Volume 20
Issue 3
Symposium '19

The Construction of the Ultimate Other: Nationalism and Manifestations of Misogyny and Patriarchy in U.S. Immigration Law and Policy

Written By: Erin Corcoran

Abstract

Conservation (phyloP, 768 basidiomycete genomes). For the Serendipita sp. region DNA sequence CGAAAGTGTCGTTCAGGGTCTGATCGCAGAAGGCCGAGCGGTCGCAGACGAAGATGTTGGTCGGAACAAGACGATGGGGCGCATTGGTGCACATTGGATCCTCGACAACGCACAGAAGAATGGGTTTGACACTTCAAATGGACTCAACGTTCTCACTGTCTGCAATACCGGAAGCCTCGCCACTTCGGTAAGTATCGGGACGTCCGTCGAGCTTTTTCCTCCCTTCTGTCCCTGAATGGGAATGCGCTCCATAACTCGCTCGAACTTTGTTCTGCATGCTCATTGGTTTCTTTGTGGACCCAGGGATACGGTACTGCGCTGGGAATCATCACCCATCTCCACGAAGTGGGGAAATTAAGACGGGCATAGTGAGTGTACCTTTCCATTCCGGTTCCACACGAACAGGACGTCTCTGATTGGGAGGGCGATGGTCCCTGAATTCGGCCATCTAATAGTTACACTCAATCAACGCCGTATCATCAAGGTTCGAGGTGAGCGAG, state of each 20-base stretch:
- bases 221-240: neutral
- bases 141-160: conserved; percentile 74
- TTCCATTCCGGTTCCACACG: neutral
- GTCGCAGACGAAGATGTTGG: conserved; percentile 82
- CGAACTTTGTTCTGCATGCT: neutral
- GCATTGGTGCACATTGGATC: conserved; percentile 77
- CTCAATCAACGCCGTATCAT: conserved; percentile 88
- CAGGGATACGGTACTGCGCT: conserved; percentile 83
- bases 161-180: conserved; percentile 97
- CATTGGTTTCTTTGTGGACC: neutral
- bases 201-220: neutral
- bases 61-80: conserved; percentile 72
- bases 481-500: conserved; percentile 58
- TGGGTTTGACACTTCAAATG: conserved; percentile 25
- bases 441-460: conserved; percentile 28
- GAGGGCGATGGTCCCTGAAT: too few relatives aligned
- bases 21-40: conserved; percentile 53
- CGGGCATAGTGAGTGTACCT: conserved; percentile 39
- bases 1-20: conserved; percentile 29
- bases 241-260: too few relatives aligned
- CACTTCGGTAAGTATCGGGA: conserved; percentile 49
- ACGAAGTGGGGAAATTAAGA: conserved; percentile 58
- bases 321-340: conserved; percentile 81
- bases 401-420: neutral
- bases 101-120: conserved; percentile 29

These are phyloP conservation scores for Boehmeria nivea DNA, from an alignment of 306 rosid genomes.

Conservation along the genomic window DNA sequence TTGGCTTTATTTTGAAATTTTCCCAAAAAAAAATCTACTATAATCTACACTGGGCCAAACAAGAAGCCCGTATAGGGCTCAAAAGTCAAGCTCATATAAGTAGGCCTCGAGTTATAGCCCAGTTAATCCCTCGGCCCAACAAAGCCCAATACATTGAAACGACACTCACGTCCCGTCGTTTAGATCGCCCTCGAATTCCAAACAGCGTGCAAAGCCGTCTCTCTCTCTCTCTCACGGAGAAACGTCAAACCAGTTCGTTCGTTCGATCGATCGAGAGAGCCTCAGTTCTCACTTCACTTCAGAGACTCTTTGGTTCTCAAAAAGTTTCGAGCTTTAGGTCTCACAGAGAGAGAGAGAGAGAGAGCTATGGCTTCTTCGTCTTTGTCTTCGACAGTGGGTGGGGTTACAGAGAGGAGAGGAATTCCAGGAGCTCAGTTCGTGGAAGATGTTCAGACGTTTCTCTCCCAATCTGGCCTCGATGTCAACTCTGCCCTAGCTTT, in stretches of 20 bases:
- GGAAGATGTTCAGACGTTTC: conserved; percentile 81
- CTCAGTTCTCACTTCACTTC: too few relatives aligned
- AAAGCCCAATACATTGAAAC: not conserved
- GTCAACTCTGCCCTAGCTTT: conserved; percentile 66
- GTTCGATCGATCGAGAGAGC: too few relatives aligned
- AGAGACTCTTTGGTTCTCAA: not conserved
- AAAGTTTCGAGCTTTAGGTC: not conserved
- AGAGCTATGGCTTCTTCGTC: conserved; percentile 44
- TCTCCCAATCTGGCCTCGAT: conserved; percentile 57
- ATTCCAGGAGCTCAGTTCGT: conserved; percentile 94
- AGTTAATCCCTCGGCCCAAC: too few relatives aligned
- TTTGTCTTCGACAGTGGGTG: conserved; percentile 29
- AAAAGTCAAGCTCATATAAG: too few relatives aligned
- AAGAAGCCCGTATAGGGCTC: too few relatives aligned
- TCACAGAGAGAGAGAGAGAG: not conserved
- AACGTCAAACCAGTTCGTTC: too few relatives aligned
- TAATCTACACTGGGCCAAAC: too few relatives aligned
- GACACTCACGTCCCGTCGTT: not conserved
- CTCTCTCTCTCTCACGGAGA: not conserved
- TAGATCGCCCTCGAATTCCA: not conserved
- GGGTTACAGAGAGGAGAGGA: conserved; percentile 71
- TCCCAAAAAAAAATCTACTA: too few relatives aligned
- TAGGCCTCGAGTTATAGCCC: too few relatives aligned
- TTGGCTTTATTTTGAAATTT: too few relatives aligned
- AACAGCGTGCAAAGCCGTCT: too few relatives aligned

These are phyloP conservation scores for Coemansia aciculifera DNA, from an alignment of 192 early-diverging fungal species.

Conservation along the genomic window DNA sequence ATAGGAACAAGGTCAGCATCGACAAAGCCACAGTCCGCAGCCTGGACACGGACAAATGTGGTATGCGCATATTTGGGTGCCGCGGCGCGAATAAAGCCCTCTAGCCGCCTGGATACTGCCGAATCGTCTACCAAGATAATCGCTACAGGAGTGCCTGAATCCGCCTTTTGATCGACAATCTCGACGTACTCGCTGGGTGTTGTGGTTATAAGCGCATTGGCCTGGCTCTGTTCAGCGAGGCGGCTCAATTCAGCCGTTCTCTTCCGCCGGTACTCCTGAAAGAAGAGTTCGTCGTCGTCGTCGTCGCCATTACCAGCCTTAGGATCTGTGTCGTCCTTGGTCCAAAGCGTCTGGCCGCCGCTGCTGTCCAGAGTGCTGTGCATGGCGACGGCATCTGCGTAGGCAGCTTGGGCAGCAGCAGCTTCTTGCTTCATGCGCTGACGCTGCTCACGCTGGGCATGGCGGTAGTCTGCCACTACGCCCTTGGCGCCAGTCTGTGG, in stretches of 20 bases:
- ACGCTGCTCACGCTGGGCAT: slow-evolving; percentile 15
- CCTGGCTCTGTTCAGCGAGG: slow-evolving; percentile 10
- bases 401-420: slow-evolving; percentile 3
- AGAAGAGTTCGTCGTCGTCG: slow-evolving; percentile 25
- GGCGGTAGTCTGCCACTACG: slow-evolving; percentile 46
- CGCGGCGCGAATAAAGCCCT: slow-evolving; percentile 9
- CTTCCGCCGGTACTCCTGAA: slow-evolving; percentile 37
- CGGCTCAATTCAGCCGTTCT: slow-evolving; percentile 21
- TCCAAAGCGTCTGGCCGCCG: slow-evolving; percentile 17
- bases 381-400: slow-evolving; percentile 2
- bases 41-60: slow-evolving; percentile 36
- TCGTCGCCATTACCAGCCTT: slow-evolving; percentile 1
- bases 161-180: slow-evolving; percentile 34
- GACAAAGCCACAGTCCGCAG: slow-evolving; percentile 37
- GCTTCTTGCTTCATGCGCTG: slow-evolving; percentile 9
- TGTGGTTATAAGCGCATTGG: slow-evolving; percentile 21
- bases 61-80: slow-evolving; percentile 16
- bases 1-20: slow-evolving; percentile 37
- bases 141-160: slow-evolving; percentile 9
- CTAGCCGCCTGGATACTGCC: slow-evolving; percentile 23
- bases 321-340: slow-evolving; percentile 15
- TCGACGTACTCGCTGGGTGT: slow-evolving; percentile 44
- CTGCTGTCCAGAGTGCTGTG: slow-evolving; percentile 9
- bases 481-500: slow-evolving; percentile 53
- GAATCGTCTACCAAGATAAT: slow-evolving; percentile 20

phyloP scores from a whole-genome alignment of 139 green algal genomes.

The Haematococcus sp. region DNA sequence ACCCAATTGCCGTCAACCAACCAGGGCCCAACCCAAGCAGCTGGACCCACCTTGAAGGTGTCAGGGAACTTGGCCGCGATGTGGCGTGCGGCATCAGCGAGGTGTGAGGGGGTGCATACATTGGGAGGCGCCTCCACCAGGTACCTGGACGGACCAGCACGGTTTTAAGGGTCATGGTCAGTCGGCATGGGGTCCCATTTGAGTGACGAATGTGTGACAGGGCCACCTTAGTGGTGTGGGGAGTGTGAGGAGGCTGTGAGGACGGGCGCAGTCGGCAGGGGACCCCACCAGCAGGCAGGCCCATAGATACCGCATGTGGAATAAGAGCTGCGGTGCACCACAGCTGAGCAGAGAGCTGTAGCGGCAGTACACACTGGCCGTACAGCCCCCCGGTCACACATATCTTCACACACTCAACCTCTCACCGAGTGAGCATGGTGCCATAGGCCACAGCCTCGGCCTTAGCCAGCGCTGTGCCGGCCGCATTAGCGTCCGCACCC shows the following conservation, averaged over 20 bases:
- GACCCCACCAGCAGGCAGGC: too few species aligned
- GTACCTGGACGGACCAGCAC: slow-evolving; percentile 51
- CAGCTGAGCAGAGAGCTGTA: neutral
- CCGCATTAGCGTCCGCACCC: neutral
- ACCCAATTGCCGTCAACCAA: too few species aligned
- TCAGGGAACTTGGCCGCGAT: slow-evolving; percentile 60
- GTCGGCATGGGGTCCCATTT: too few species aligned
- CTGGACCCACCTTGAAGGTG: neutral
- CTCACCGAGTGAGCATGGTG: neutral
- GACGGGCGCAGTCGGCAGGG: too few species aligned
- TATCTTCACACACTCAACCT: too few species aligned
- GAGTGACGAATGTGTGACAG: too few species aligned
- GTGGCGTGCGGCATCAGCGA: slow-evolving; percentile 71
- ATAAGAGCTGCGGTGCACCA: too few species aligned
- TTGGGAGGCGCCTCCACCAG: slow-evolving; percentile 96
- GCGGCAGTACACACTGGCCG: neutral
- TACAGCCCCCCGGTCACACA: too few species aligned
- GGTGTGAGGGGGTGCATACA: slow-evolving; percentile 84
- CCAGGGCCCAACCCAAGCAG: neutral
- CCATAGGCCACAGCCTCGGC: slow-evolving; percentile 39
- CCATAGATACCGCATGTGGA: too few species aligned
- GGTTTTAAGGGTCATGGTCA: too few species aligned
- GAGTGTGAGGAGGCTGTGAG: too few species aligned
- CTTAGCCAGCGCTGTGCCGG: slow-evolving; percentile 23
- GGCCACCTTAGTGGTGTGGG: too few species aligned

This Article traces the immigration law and policy changes executed by the Trump Administration impacting immigrants fleeing gender-based violence. Part II of this Article traces the recent historical legal strides in protecting people who fear or who have endured gender-based violence. Specifically, it looks at legislation, such as the Violence Against Women Act and the Trafficking Victims Protection Act, which provides protection specifically for survivors of gender-based violence such as domestic violence and human trafficking; the evo-lution of international human rights and refugee law in recognizing that violence against women is a structural manifestation of the historical unequal power distri-bution between men and women; and the evolving jurisprudence in refugee and asylum law to expand protection for people fleeing violence exacted upon them by a non-state actor on account of their gender. Part III catalogues the procedural and substantive changes made by the Trump Administration that are particularly fatal for asylum claims, (e.g., rolling back protections for victims of trafficking, eliminating training and personnel to assist adjudicators in assessing gender- based claims). Part IV concludes by highlighting the recent legal challenges mounted against these executive branch actions seeking to provide important checks to ensure that immigrants fleeing gender-based violence and their resist-ance against such violence is seen and acknowledged. These actions are signifi-cant because they work to construct counter-narratives shedding light on these problems, thus pushing against President Trump and his administration’s attempt at Othering.

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